LOG#122. Basic Neutrinology(VII).

The observed mass and mixing both in the neutrino and quark cases could be evidence for some interfamily hierarchy hinting that the lepton and quark sectors were, indeed, a result of the existence of a new quantum number related to “family”. We could name this family symmetry as U(1)_F. It was speculated by people like Froggatt long ago. The actual intrafamily hierarchy, i.e., the fact that m_u>>m_d in the quark sector, seem to require one of these symmetries to be anomalous.

A simple model with one family dependent anomalous U(1) beyond the SM was first proposed long ago to produce the given Yukawa coupling and their hierarchies, and the anomalies could be canceled by the Green-Schwarz mechanism which as by-product is able to fix the Weinberg angle as well. Several developments include the models inspired by the E_6\times E_8 GUT or the E_8\times E_8 heterotic superstring theory. The gauge structure of the model is that of the SM but enlarged by 3 abelian U(1) symmetries and their respective fields, sometimes denoted by X,Y^{1,2}. The first one is anomalous and family independent. Two of these fields, the non-anomalous, have specific dependencies on the 3 chiral families designed to reproduce the Yukawa hierarchies. There are right-handed neutrinos which “trigger” neutrino masses by some special types of seesaw mechanisms.

The 3 symmetries and their fields X,Y^{1,2} are usually spontaneously broken at some high energy scale M_X by stringy effects. It is assumed that 3 fields, \theta_i, with i=1,2,3, develop a non-null vev. These \theta_i fields are singlets under the SM gauge group but not under the abelian symmetries carried by X, Y^{1,2}. Thus, the Yukawa couplings appear as some effective operators after the U(1)_F spontaneous symmetry breaking. In the case of neutrinos, we have the mass lagrangian (at effective level):

\mathcal{L}_m\sim h_{ij}L_iH_uN_j^c\lambda^{q_i+n_j}+M_N\xi_{ij}N_i^cN_j^c\lambda^{n_i+n_j}

and where h_ {ij},\xi_{ij}\sim \mathcal{O}(1). The parameters \lambda determine the mass and mixing hierarchy with the aid of some simple relationships:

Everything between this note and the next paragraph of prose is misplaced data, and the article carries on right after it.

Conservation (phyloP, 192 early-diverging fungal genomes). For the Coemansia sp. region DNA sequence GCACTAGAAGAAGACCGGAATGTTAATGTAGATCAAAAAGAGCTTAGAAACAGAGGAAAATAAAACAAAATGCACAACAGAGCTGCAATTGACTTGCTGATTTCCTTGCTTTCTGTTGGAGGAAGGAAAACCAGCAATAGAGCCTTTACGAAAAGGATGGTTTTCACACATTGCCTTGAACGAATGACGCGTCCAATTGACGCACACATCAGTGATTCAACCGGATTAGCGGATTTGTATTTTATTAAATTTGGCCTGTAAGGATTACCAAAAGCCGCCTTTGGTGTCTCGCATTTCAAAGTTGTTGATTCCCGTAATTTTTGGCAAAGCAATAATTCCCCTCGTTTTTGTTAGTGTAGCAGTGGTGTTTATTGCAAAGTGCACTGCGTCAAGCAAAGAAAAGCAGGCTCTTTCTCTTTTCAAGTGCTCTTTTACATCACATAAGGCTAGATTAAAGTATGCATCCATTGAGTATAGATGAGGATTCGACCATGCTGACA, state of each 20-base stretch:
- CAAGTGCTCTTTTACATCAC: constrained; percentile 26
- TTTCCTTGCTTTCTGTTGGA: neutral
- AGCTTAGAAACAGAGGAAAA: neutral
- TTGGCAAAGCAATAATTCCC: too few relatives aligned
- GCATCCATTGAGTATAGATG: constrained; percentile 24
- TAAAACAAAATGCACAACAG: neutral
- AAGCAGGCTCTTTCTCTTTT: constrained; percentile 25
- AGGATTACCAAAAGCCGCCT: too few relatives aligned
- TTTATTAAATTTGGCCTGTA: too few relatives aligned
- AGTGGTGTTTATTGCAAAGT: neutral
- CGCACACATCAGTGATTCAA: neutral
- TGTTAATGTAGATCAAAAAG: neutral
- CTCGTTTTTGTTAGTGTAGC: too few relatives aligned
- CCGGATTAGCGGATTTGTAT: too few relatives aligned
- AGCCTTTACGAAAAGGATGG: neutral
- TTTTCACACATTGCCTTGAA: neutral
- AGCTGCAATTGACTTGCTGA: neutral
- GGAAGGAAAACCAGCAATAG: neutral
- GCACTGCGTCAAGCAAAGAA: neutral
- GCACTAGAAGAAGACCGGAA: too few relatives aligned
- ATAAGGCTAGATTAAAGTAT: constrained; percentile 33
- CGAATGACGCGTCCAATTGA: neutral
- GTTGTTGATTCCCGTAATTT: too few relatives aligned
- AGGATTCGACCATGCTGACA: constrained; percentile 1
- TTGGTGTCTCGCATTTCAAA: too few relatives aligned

\lambda=\dfrac{\langle \theta\rangle}{M_X}\sim\sin\theta_c

and where \theta_c is the Cabibblo angle. The q_i,n_i are the U(1)_F charges assigned to the left handed leptons L and the right handed neutrinos N. These couplings generate the following mass matrices for neutrinos:

m_\nu^D=\mbox{diag}(\lambda^{q_1},\lambda^{q_2},\lambda^{q_3})\hat{h}\mbox{diag}(\lambda^{n_1},\lambda^{n_2},\lambda^{n_3})\langle H_u\rangle


From these matrices, the associated seesaw mechanism gives the formula for light neutrinos:

m_\nu\approx \dfrac{\langle H_u\rangle^2}{M_X}\mbox{diag}(\lambda^{q_1},\lambda^{q_2},\lambda^{q_3})\hat{h}\hat{\xi}^{-1}\hat{h}^T\mbox{diag}(\lambda^{q_1},\lambda^{q_2},\lambda^{q_3})

The neutrino mass mixing matrix depends only on the charges we assign to the LH neutrinos due to cancelation of RH neutrino charges and the seesaw mechanism. There is freedom in the assignment of the charges q_i. If the charges of the second and the third generation of leptos are equal (i.e., if q_2=q_3), then one is lead to a mass matrix with the following structure (or “texture”):

m_\nu\sim \begin{pmatrix}\lambda^6 & \lambda^3 & \lambda^3\\ \lambda^3 & a & b\\ \lambda^3 & b & c\end{pmatrix}

and where a,b,c\sim \mathcal{O}(1). This matrix can be diagonalized in a straightforward fashion by a large \nu_2-\nu_3 rotation. It is consistent (more or less), with a large \mu-\tau mixing. In this theory or model, the explanation of the large neutrino mixing angles is reduced to a theory of prefactors in front of powers of the parameters \lambda, related with the vev after the family group spontaneous symmetry breaking!


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